Roads to Nowhere

A South Arabian Odyssey, 1960-1965

John Harding

Date Published :
December 2009
Publisher :
Arabian Publishing Ltd.
Illustration :
Fully Illustrated
Format Available    QuantityPrice
ISBN : 9780955889424
Pages : 336
In stock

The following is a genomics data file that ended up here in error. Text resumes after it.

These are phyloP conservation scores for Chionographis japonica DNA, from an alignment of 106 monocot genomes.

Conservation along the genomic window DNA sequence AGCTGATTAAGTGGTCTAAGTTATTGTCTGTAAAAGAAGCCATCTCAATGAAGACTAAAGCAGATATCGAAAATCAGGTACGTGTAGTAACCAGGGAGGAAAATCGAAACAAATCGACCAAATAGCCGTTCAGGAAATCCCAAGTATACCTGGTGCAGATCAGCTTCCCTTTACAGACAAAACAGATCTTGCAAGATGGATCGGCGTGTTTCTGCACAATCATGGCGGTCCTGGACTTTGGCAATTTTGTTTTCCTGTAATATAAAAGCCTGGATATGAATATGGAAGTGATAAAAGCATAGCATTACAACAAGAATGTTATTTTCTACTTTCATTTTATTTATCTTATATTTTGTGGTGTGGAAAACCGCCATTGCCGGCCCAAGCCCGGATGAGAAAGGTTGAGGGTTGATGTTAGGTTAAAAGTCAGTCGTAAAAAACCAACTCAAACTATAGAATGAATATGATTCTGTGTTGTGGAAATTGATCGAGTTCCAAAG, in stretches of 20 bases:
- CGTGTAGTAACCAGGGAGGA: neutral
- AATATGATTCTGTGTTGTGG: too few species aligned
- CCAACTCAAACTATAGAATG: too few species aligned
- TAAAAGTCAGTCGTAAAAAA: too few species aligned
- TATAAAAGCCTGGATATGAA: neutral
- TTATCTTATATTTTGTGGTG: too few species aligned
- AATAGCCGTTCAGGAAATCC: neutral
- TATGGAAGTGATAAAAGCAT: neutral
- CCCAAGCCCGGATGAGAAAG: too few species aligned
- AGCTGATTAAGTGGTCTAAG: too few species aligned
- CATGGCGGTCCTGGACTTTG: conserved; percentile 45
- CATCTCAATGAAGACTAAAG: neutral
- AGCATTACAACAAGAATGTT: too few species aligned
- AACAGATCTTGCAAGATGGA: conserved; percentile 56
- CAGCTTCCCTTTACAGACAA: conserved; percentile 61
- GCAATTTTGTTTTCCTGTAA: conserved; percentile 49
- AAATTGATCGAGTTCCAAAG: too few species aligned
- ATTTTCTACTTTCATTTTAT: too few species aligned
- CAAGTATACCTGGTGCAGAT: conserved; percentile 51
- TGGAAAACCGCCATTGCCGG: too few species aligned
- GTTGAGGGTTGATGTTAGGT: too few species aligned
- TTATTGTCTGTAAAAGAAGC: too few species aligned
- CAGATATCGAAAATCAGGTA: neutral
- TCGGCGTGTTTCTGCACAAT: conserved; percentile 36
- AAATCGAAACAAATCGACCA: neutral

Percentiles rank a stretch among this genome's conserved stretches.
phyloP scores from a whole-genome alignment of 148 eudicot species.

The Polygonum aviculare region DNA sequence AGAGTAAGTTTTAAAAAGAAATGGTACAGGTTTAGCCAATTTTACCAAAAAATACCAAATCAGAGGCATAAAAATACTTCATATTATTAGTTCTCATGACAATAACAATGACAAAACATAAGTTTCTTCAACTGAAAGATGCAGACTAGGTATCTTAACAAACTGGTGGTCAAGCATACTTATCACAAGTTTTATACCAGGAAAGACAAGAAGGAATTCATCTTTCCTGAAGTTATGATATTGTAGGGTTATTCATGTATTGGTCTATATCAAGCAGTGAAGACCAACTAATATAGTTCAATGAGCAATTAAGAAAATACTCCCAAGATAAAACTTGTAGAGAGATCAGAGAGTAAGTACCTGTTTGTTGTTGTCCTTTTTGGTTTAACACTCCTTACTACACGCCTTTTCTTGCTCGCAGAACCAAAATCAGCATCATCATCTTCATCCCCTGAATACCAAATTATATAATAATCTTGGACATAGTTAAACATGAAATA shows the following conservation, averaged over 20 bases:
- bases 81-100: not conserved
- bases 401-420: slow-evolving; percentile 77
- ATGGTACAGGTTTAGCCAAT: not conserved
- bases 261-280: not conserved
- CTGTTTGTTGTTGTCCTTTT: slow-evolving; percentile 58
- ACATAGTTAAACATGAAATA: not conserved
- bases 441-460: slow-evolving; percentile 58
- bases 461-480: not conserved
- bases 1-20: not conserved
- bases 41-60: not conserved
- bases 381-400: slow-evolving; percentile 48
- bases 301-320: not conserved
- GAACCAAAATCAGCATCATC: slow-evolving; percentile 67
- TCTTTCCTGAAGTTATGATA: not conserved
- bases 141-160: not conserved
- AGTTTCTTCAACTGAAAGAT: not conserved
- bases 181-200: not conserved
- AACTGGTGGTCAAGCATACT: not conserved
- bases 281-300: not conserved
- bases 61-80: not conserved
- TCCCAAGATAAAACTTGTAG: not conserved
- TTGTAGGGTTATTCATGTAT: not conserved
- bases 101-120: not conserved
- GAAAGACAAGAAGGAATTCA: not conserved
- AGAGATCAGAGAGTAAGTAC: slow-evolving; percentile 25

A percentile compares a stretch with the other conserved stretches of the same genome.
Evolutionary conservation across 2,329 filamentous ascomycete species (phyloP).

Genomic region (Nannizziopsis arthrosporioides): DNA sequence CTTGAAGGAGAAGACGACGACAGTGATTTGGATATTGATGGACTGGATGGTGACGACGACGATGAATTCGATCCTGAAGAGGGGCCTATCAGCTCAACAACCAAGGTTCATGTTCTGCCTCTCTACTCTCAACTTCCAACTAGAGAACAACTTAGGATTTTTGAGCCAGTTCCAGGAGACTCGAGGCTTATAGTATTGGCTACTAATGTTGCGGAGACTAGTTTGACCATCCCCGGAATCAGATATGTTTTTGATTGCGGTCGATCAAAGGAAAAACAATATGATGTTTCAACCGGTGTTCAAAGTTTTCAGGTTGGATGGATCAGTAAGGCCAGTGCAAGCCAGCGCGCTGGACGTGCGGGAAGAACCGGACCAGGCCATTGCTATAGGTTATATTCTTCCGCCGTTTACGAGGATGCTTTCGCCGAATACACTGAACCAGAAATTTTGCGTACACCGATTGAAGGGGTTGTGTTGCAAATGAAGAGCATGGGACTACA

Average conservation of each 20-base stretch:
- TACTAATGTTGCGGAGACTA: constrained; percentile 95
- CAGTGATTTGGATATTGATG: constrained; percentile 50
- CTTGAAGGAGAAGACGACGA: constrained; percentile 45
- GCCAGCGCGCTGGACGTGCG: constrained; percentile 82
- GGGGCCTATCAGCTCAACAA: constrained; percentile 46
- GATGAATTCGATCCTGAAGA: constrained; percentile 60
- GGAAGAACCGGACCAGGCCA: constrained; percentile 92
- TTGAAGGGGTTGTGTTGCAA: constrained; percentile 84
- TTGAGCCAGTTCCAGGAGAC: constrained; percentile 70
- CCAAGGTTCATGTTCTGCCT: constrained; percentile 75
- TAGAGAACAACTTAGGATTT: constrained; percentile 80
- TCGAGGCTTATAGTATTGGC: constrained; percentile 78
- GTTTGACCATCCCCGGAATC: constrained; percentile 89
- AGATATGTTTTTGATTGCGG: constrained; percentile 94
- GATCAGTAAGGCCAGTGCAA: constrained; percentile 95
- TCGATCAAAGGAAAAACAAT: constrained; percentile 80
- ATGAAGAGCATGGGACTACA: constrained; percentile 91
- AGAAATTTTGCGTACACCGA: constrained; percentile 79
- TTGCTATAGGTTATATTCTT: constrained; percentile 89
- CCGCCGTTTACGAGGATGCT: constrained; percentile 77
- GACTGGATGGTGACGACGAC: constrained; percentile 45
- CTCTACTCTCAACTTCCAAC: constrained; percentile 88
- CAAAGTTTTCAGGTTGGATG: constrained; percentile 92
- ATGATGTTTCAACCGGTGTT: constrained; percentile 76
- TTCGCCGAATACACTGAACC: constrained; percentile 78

Today part of the Republic of Yemen, Aden has long passed from British consciousness. Yet it was Queen Victoria's first imperial acquisition and, for 128 years, a vitally important British strategic base and commercial staging post. In the immediate aftermath of the Second World War, Britain was still the predominant foreign power in the Middle East, but in 1967, overwhelmed by an acute sterling crisis and a failure of political will, the Labour government under Harold Wilson abandoned Aden. This precipitate withdrawal left the newly formed Federation of South Arabia and its peoples to the mercies of rival national socialist revolutionaries, who, after a period of bloody civil war, established, with Russian backing, the Arab world's only Marxist-Leninist tyranny, and left a twenty-seven-year legacy of impoverishment and repression. Roads to Nowhere is a candid account of the author's experiences as a young British colonial officer who served in South Arabia during the critical years leading up to Britain's headlong departure. It describes a bizarre world of outsize colonial characters and desert adventure, during Aden's moment of glory as the Hong Kong of the Middle East. It analyses the problems caused by a flawed Federal constitution unequal to its avowed purpose of bringing Aden and its hinterland to independence in an orderly fashion, and the fatal mismatch between Aden's politicians and the traditional tribal rulers. Along the way, we are treated to tales of tribal feuds and dissident skirmishes, the strengths and weaknesses of feudal rule, intelligence and internal security failings, frustrated reconstruction schemes, the establishment of Radfan's first administration, and the valiant efforts of the British armed forces to hold the ring. Written with a sharp eye for the tragicomic, and ranging deftly between the political and the personal, this is above all a book about individuals, both British and Arab, and how they interacted as they tried to make the best of their impossible predicament.